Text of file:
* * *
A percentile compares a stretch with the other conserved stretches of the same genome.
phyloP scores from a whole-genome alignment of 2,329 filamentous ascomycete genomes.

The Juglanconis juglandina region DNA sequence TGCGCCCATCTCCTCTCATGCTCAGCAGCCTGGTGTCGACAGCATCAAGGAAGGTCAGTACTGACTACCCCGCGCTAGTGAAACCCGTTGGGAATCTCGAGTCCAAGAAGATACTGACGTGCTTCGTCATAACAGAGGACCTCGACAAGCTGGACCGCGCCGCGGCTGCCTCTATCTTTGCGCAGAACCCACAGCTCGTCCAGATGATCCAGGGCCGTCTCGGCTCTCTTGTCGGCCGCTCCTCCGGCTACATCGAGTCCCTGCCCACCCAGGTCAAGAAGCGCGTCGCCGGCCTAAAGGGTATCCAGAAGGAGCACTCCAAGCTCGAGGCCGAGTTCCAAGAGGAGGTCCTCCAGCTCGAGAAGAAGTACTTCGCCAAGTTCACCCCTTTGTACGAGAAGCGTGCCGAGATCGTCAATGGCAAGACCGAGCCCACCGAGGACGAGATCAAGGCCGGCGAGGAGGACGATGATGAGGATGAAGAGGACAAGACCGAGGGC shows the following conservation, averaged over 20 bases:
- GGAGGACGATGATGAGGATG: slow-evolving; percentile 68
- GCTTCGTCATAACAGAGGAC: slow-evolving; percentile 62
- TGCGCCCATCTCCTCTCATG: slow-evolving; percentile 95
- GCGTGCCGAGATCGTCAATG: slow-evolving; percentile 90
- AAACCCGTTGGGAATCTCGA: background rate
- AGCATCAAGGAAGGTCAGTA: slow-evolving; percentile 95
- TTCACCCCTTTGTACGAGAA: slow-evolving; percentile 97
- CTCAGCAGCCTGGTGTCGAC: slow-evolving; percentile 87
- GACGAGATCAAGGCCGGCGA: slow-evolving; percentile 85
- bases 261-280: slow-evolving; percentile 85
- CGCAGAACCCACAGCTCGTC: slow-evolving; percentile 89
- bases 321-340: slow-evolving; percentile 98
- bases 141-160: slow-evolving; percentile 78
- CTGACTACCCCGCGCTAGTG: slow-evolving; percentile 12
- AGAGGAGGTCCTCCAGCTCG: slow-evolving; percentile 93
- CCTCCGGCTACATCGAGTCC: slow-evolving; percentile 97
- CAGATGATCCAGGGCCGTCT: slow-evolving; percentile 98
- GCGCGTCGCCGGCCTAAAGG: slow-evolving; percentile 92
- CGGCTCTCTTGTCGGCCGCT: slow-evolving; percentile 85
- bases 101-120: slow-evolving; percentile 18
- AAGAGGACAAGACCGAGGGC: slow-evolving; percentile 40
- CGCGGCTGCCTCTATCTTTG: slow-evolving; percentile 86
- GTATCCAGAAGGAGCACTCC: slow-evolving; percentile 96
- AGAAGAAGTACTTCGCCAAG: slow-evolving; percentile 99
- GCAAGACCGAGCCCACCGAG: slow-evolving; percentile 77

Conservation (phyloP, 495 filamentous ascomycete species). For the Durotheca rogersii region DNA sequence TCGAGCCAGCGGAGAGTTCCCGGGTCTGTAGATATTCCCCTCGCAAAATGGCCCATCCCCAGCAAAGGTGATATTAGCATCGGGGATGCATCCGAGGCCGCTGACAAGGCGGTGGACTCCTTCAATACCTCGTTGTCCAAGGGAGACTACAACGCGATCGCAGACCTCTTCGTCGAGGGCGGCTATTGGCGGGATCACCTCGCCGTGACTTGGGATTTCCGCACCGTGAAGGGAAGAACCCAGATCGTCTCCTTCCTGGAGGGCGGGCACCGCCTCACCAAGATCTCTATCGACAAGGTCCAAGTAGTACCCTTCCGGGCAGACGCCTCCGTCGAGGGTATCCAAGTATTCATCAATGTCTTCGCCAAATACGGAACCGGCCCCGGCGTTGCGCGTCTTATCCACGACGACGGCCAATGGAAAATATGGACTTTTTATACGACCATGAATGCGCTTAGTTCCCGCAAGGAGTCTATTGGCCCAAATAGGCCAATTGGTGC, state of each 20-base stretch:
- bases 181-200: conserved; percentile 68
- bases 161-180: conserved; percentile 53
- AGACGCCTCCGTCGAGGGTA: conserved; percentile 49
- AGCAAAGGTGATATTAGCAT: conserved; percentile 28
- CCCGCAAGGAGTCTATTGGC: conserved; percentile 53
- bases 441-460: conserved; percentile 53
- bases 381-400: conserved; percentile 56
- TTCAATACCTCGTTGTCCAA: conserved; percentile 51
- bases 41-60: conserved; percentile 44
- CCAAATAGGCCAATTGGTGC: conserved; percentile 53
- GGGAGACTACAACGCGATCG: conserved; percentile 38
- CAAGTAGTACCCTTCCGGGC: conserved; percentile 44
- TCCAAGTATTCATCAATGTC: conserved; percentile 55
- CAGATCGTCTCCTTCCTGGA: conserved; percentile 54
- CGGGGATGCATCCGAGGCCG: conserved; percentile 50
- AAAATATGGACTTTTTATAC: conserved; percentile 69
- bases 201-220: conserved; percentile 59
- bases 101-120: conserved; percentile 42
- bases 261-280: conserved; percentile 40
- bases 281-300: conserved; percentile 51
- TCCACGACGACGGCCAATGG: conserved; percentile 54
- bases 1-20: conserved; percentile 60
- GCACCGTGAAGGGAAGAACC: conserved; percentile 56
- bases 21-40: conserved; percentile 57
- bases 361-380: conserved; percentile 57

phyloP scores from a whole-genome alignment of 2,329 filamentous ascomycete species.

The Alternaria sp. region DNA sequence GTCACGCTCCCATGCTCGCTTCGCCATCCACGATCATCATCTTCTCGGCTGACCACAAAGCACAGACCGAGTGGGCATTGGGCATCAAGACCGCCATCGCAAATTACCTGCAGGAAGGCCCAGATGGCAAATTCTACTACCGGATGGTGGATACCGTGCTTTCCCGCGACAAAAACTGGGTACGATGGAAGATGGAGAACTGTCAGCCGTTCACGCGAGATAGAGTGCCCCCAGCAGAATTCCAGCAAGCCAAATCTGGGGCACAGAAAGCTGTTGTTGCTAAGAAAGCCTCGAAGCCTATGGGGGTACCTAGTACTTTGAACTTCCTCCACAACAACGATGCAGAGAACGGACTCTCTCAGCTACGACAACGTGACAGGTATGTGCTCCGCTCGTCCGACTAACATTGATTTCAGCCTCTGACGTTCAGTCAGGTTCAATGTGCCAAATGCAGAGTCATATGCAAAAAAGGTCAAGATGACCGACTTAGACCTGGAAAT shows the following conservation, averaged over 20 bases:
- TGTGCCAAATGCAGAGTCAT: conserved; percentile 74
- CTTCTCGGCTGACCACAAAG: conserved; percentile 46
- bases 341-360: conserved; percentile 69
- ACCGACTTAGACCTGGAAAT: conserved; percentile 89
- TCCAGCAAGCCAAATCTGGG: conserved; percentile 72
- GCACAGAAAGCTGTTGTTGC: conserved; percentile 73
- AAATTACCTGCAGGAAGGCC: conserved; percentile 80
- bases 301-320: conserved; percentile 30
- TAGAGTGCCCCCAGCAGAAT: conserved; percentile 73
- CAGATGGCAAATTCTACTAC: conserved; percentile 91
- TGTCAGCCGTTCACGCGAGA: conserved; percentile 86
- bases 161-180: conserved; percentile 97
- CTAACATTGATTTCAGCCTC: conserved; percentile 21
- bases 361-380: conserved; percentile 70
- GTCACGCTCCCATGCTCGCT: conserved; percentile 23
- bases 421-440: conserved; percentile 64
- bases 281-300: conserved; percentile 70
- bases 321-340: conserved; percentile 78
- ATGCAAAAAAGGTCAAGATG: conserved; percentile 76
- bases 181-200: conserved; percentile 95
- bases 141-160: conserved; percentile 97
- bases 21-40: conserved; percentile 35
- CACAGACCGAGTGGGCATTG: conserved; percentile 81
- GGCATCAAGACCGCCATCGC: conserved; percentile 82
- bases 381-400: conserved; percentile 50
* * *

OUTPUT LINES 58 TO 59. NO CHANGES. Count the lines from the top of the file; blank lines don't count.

- CTTCTCGGCTGACCACAAAG: conserved; percentile 46
- bases 341-360: conserved; percentile 69